Nutrient tank: It is a water tank in which the mixture of nutrients is made to be able to irrigate by automatic irrigation.
Giving your automatic irrigation system the professional touch:
There are many other grow devices that can make a conventional irrigation much more professional. It's possible to further automate the irrigation and to make it more complex, which consequently allows better management of the irrigation and the dosing of fertilisers, greatly improving the final result. In this case we're talking about pH and EC Pumps.
How to use a pH pump
A pH pump is a cultivation tool that allows us to automatically control the pH of the nutrient tank for maximum convenience. The pump consists of a probe that is continuously reading the pH of the nutrient solution and depending on the resets assigned by the user, the pump will raise or lower pH levels as required.
As we can see in the photo of the Kontrol 01 pump, it is a square unit, containing the mechanism in charge of slowly and gradually pumping pH down acid (mixed with water) to the nutrient tank via a non-toxic silicone tube. The pump works by taking water with a very low pH from a bottle, or another tank, which it then pumps to the nutrient tank, where the pH is high.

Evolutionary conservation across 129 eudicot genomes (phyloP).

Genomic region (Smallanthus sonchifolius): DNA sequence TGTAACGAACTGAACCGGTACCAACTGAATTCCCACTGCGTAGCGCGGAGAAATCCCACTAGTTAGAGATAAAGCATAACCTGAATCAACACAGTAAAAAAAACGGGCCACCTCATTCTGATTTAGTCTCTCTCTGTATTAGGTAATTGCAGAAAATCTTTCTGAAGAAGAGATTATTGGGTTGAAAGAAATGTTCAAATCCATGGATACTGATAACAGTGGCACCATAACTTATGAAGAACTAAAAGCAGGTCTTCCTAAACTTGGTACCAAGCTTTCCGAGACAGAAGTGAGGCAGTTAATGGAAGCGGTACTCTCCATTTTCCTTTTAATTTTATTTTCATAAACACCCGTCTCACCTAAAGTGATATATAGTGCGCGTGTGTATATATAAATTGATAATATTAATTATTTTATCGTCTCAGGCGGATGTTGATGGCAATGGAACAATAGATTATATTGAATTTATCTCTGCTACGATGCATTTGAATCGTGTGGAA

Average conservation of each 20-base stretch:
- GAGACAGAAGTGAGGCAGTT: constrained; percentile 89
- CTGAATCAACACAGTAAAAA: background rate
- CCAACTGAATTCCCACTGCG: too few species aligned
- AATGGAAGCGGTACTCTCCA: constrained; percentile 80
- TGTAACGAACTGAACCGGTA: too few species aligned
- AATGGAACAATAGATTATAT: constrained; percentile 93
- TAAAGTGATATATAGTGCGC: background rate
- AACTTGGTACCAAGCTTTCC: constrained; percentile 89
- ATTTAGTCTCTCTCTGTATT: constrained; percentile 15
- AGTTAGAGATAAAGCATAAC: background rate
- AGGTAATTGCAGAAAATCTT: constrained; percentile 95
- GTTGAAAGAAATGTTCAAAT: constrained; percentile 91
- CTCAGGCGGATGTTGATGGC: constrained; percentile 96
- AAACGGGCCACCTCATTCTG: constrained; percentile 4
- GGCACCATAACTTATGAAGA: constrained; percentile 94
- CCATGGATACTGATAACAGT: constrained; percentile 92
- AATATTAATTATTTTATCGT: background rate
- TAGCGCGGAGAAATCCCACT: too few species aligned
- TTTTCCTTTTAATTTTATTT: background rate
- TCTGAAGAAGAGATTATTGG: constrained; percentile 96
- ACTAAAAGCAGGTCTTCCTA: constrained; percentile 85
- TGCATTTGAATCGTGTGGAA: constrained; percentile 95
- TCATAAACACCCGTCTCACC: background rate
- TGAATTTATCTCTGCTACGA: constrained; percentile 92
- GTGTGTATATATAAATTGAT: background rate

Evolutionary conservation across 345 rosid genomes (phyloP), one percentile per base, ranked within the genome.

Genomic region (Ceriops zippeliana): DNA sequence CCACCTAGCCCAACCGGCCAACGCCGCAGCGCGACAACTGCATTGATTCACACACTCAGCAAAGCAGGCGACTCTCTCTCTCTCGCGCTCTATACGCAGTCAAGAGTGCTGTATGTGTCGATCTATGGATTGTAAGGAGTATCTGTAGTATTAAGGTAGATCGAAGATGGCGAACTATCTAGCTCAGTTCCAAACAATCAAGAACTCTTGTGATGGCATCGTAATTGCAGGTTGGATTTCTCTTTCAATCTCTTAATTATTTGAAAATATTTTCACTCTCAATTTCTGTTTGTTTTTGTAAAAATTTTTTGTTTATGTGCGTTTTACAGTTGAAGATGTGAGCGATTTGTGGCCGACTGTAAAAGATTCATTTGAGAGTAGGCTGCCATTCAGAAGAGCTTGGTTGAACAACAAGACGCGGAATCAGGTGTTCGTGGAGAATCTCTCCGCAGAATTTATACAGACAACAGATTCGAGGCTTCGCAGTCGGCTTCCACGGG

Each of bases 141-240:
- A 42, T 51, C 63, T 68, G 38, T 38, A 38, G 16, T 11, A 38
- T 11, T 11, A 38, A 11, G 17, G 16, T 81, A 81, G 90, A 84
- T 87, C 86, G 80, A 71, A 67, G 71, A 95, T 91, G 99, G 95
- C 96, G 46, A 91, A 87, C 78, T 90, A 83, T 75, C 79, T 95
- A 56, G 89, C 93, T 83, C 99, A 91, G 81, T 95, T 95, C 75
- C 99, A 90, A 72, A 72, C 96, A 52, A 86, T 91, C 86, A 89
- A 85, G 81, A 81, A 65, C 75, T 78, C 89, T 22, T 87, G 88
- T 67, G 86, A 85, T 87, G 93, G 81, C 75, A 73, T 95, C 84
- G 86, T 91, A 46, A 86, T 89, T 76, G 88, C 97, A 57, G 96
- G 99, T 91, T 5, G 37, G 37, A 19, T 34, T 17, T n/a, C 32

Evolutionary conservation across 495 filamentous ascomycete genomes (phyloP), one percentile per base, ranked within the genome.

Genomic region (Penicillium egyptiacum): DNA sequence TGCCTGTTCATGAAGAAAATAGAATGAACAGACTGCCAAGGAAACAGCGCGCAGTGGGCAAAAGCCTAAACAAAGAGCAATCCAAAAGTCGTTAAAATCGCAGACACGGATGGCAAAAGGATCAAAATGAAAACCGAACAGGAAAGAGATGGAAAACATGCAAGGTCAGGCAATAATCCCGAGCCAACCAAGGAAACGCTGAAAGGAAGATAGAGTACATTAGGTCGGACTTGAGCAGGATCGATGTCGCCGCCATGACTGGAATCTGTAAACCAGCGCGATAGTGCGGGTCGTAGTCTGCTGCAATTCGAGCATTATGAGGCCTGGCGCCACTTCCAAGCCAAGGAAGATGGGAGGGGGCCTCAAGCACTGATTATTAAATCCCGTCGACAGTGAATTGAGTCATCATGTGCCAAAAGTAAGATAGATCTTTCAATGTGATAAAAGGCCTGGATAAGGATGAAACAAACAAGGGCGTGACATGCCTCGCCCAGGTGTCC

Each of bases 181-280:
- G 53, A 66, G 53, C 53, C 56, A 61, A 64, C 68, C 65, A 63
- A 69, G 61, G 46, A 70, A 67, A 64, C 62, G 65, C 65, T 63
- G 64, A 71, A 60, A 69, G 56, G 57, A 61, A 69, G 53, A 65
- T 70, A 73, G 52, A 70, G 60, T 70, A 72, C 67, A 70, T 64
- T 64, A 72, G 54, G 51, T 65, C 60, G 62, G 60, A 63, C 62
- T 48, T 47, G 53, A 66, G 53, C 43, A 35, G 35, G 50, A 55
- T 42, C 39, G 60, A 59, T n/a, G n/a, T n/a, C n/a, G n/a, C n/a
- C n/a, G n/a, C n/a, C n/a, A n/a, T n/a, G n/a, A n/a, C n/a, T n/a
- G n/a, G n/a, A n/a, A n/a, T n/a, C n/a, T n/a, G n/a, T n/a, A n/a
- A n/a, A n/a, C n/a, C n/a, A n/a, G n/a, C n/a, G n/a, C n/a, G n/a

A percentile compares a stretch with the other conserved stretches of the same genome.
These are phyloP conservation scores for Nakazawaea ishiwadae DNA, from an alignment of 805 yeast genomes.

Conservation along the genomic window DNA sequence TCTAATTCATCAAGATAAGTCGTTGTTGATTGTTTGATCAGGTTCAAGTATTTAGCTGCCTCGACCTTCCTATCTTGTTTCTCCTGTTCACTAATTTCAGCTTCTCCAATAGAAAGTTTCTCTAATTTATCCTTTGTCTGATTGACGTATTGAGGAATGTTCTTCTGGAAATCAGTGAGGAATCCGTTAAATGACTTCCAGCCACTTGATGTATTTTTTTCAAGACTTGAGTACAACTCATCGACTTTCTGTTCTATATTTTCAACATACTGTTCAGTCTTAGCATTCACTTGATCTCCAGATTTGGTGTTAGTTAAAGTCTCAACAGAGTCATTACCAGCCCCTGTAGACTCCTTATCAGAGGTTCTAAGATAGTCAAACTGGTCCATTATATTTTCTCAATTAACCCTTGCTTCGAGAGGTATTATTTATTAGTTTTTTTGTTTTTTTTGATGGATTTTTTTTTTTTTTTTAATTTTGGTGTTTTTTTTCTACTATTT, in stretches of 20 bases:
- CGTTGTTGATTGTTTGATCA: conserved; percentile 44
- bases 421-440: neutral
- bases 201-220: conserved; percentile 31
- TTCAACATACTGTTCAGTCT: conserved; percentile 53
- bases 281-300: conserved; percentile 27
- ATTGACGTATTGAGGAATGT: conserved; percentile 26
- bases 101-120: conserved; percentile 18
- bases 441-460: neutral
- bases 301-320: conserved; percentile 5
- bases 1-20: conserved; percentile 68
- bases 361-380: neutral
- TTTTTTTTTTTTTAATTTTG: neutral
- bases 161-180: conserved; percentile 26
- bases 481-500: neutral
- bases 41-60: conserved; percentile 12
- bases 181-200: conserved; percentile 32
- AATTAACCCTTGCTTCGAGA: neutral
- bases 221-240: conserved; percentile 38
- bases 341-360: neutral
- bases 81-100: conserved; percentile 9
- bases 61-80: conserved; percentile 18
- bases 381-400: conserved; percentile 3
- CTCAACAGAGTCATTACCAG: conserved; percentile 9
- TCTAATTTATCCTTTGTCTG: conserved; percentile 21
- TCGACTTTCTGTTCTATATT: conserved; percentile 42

The pump relies on readings given by a probe to monitor the pH level of the nutrient solution in the tank. The unit activates automatically and will continue pumping until it has lowered the pH to the level indicated by the user.
There are two types of pH pumps: one that incorporates a probe within the pump itself, independently monitoring the pH in the tank; and the second type, that need to be connected to a continuous PH meter as in the case of the Milwaukee MC720 pH controller with pump. If we already have a continuous pH meter, we need only buy the pump, which is always a little cheaper than the other available option, as in the case of the Kontrol01 pH pump.
When growing in soil, normal pH is between 6 and 7. If the pH must be lowered, we can use an acidic liquid, such as PH Down from GHE or Citric Acid from Trabe to lower the pH in the tank. The same thing applies when growing in coconut, clay balls, rock wool, aeroponics, or in DWC.
Tips and tricks when using a pH pump